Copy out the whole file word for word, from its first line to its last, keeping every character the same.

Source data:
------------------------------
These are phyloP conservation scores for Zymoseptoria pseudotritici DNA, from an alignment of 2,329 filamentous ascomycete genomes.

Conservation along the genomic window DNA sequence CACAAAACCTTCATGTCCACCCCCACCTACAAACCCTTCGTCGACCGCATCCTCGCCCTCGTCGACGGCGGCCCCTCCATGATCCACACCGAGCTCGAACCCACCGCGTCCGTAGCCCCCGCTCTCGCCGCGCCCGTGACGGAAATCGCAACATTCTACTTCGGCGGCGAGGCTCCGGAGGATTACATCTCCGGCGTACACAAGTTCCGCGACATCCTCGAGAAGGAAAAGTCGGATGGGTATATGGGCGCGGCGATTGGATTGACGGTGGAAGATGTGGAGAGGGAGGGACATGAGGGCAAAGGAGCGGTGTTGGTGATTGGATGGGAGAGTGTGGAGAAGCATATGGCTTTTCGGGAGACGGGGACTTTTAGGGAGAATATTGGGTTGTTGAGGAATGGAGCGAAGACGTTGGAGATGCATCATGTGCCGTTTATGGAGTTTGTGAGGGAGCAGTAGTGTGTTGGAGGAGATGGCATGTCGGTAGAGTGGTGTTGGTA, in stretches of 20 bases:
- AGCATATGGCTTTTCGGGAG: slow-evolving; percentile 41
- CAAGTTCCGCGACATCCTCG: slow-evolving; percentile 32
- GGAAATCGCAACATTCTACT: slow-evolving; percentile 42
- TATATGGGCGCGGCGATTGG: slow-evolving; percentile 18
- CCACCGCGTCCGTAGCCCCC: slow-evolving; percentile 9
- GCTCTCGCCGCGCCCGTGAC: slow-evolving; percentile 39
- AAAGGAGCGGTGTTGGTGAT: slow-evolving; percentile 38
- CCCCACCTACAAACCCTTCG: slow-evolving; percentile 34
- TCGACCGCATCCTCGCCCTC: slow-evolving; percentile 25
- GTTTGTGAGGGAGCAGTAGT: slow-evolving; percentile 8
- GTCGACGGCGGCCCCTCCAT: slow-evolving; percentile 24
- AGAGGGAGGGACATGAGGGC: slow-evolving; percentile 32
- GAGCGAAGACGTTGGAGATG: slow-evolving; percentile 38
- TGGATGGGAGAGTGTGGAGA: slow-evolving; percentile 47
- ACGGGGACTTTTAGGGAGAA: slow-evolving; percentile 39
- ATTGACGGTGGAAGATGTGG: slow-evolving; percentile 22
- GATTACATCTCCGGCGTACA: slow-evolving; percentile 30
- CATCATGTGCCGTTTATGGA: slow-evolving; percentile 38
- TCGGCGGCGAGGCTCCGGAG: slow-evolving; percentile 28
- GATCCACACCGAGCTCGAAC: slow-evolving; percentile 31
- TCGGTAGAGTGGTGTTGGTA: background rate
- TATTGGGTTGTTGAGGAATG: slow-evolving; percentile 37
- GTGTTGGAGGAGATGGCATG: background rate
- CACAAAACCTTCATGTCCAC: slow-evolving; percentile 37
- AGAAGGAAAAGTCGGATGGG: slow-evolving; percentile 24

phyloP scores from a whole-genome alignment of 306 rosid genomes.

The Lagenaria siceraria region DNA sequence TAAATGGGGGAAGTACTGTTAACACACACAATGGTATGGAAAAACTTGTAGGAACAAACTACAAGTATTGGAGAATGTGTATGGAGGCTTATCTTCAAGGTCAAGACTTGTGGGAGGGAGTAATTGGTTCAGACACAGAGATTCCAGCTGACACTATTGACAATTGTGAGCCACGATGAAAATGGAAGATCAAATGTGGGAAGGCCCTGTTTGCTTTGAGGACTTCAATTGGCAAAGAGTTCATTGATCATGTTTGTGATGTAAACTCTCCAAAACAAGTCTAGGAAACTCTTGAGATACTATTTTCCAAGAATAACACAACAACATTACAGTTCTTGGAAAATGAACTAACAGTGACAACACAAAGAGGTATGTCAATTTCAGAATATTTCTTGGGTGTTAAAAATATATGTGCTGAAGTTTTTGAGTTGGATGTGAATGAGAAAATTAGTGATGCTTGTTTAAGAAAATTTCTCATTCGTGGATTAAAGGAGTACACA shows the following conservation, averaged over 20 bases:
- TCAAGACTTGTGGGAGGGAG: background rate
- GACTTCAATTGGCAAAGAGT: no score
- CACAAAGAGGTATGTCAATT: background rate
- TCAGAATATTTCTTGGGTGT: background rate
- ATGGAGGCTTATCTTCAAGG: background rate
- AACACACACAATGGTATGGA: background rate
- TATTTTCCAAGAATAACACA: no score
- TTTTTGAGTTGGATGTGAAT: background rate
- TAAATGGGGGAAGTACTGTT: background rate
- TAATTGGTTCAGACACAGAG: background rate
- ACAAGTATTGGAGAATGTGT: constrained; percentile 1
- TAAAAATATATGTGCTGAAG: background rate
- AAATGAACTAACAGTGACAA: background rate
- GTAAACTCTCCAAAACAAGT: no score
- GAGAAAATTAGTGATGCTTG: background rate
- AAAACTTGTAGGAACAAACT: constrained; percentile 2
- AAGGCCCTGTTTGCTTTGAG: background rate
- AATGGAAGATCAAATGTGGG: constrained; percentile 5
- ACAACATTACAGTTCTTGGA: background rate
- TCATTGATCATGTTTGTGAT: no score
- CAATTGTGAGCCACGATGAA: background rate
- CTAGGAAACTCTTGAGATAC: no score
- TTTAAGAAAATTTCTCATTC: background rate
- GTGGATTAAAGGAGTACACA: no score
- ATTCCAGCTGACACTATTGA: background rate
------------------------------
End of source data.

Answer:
These are phyloP conservation scores for Zymoseptoria pseudotritici DNA, from an alignment of 2,329 filamentous ascomycete genomes.

Conservation along the genomic window DNA sequence CACAAAACCTTCATGTCCACCCCCACCTACAAACCCTTCGTCGACCGCATCCTCGCCCTCGTCGACGGCGGCCCCTCCATGATCCACACCGAGCTCGAACCCACCGCGTCCGTAGCCCCCGCTCTCGCCGCGCCCGTGACGGAAATCGCAACATTCTACTTCGGCGGCGAGGCTCCGGAGGATTACATCTCCGGCGTACACAAGTTCCGCGACATCCTCGAGAAGGAAAAGTCGGATGGGTATATGGGCGCGGCGATTGGATTGACGGTGGAAGATGTGGAGAGGGAGGGACATGAGGGCAAAGGAGCGGTGTTGGTGATTGGATGGGAGAGTGTGGAGAAGCATATGGCTTTTCGGGAGACGGGGACTTTTAGGGAGAATATTGGGTTGTTGAGGAATGGAGCGAAGACGTTGGAGATGCATCATGTGCCGTTTATGGAGTTTGTGAGGGAGCAGTAGTGTGTTGGAGGAGATGGCATGTCGGTAGAGTGGTGTTGGTA, in stretches of 20 bases:
- AGCATATGGCTTTTCGGGAG: slow-evolving; percentile 41
- CAAGTTCCGCGACATCCTCG: slow-evolving; percentile 32
- GGAAATCGCAACATTCTACT: slow-evolving; percentile 42
- TATATGGGCGCGGCGATTGG: slow-evolving; percentile 18
- CCACCGCGTCCGTAGCCCCC: slow-evolving; percentile 9
- GCTCTCGCCGCGCCCGTGAC: slow-evolving; percentile 39
- AAAGGAGCGGTGTTGGTGAT: slow-evolving; percentile 38
- CCCCACCTACAAACCCTTCG: slow-evolving; percentile 34
- TCGACCGCATCCTCGCCCTC: slow-evolving; percentile 25
- GTTTGTGAGGGAGCAGTAGT: slow-evolving; percentile 8
- GTCGACGGCGGCCCCTCCAT: slow-evolving; percentile 24
- AGAGGGAGGGACATGAGGGC: slow-evolving; percentile 32
- GAGCGAAGACGTTGGAGATG: slow-evolving; percentile 38
- TGGATGGGAGAGTGTGGAGA: slow-evolving; percentile 47
- ACGGGGACTTTTAGGGAGAA: slow-evolving; percentile 39
- ATTGACGGTGGAAGATGTGG: slow-evolving; percentile 22
- GATTACATCTCCGGCGTACA: slow-evolving; percentile 30
- CATCATGTGCCGTTTATGGA: slow-evolving; percentile 38
- TCGGCGGCGAGGCTCCGGAG: slow-evolving; percentile 28
- GATCCACACCGAGCTCGAAC: slow-evolving; percentile 31
- TCGGTAGAGTGGTGTTGGTA: background rate
- TATTGGGTTGTTGAGGAATG: slow-evolving; percentile 37
- GTGTTGGAGGAGATGGCATG: background rate
- CACAAAACCTTCATGTCCAC: slow-evolving; percentile 37
- AGAAGGAAAAGTCGGATGGG: slow-evolving; percentile 24

phyloP scores from a whole-genome alignment of 306 rosid genomes.

The Lagenaria siceraria region DNA sequence TAAATGGGGGAAGTACTGTTAACACACACAATGGTATGGAAAAACTTGTAGGAACAAACTACAAGTATTGGAGAATGTGTATGGAGGCTTATCTTCAAGGTCAAGACTTGTGGGAGGGAGTAATTGGTTCAGACACAGAGATTCCAGCTGACACTATTGACAATTGTGAGCCACGATGAAAATGGAAGATCAAATGTGGGAAGGCCCTGTTTGCTTTGAGGACTTCAATTGGCAAAGAGTTCATTGATCATGTTTGTGATGTAAACTCTCCAAAACAAGTCTAGGAAACTCTTGAGATACTATTTTCCAAGAATAACACAACAACATTACAGTTCTTGGAAAATGAACTAACAGTGACAACACAAAGAGGTATGTCAATTTCAGAATATTTCTTGGGTGTTAAAAATATATGTGCTGAAGTTTTTGAGTTGGATGTGAATGAGAAAATTAGTGATGCTTGTTTAAGAAAATTTCTCATTCGTGGATTAAAGGAGTACACA shows the following conservation, averaged over 20 bases:
- TCAAGACTTGTGGGAGGGAG: background rate
- GACTTCAATTGGCAAAGAGT: no score
- CACAAAGAGGTATGTCAATT: background rate
- TCAGAATATTTCTTGGGTGT: background rate
- ATGGAGGCTTATCTTCAAGG: background rate
- AACACACACAATGGTATGGA: background rate
- TATTTTCCAAGAATAACACA: no score
- TTTTTGAGTTGGATGTGAAT: background rate
- TAAATGGGGGAAGTACTGTT: background rate
- TAATTGGTTCAGACACAGAG: background rate
- ACAAGTATTGGAGAATGTGT: constrained; percentile 1
- TAAAAATATATGTGCTGAAG: background rate
- AAATGAACTAACAGTGACAA: background rate
- GTAAACTCTCCAAAACAAGT: no score
- GAGAAAATTAGTGATGCTTG: background rate
- AAAACTTGTAGGAACAAACT: constrained; percentile 2
- AAGGCCCTGTTTGCTTTGAG: background rate
- AATGGAAGATCAAATGTGGG: constrained; percentile 5
- ACAACATTACAGTTCTTGGA: background rate
- TCATTGATCATGTTTGTGAT: no score
- CAATTGTGAGCCACGATGAA: background rate
- CTAGGAAACTCTTGAGATAC: no score
- TTTAAGAAAATTTCTCATTC: background rate
- GTGGATTAAAGGAGTACACA: no score
- ATTCCAGCTGACACTATTGA: background rate